This compilation of summaries of Working Papers released during January-June 1995 is being issued as a part of the Working Paper series. It is designed to provide the reader with an overview of the research work performed by the staff during the period. Authors of Working Papers are normally staff members of the Fund or consultants, although on occasion outside authors may collaborate with a staff member in writing a paper. The views expressed in the Working Papers or their summaries are, however, those of the authors and should not necessarily be interpreted as representing the views of the Fund. Copies of individual Working Papers and information on subscriptions to the annual series of Working Papers may be obtained from IMF Publication Services, International Monetary Fund, 700 19th Street, Washington, D.C. 20431. Telephone: (202) 623-7430 Telefax: (202) 623-7201.
In most countries, the primary mandate of the national treasury is to optimize the financial management of government operations. This basic institutional mandate, however, encompasses a varying range of functions in different countries. Reflecting historical and cultural factors, the economic situation of the country, and the balance of powers among government agencies responsible for economic management, the treasury may have a more or less extensive role in some, or all of the following areas:
1. the planning and control of the execution of the central government budget and the monitoring of operations of the extrabudgetary funds and subnational governments;
2. day-to-day cash management, including control of inflows and outflows into the government account(s) with the banking system; and securing the smooth financing of government expenditures;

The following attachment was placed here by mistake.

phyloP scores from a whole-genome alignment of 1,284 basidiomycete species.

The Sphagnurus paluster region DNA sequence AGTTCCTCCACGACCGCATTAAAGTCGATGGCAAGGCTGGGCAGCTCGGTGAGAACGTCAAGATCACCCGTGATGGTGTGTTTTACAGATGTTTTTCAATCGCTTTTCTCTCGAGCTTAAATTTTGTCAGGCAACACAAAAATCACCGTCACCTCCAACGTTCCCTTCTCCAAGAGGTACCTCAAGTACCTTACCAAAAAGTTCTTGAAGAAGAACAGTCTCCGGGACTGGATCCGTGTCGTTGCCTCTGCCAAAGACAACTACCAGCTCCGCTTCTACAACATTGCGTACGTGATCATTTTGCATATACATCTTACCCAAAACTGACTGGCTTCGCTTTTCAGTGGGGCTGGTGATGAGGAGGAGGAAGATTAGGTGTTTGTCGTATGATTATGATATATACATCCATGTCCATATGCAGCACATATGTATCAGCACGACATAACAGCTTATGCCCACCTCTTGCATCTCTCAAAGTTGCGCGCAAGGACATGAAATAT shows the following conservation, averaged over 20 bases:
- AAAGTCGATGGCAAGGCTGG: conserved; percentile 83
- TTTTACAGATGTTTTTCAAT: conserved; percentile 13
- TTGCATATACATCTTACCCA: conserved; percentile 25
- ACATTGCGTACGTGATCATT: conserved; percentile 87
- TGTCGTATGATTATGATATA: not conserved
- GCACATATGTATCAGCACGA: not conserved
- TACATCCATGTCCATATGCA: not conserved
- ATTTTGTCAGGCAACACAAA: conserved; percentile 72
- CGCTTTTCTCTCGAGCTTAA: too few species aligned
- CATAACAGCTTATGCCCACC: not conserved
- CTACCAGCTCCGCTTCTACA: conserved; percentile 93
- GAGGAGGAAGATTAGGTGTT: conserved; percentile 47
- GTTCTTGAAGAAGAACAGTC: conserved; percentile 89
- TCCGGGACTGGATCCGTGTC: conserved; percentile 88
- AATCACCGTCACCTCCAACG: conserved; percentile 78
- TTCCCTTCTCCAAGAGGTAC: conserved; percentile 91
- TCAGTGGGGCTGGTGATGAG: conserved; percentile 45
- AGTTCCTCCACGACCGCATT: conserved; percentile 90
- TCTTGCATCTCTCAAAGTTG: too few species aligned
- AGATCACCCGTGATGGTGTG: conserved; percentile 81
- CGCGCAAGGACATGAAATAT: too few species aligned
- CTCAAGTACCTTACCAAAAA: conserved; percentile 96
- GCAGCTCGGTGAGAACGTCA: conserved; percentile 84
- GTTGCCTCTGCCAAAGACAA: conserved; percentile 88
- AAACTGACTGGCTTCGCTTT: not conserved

3. the management of government debt and debt guarantees;
4. the management of government financial assets, including equity holdings in public enterprises; and
5. the accounting of government operations and the development and maintenance of government financial information system(s).
The treasury’s role in budget execution can range from passive (when the treasury merely makes resources available to spending agencies, to execute their approved budgets) to fully active (when it is empowered to set limits on commitments and/or payments of expenditures, or even to authorize individual expenditures on the basis of pre-established criteria), Similarly, the treasury can share to different degrees the management of the public debt with the central bank. Finally, the treasury may or may not be responsible for the accounting function within the central administration.
This paper reviews in some detail the gamut of possible treasury functions and the implications of different assignment of responsibilities to the treasury for its organization and structure. It argues that, in countries facing substantial economic and financial adjustment problems and/or rapid institutional change, such as the economies in transition, it is desirable to give the treasury a broader (rather than narrower) range of responsibilities in government financial management.
The paper also highlights the importance of an appropriate government financial information system for the effective financial management of government operations and discusses the main desirable features of such a system. It concludes with a discussion of the relationship of the treasury with other public sector entities, in particular the central bank.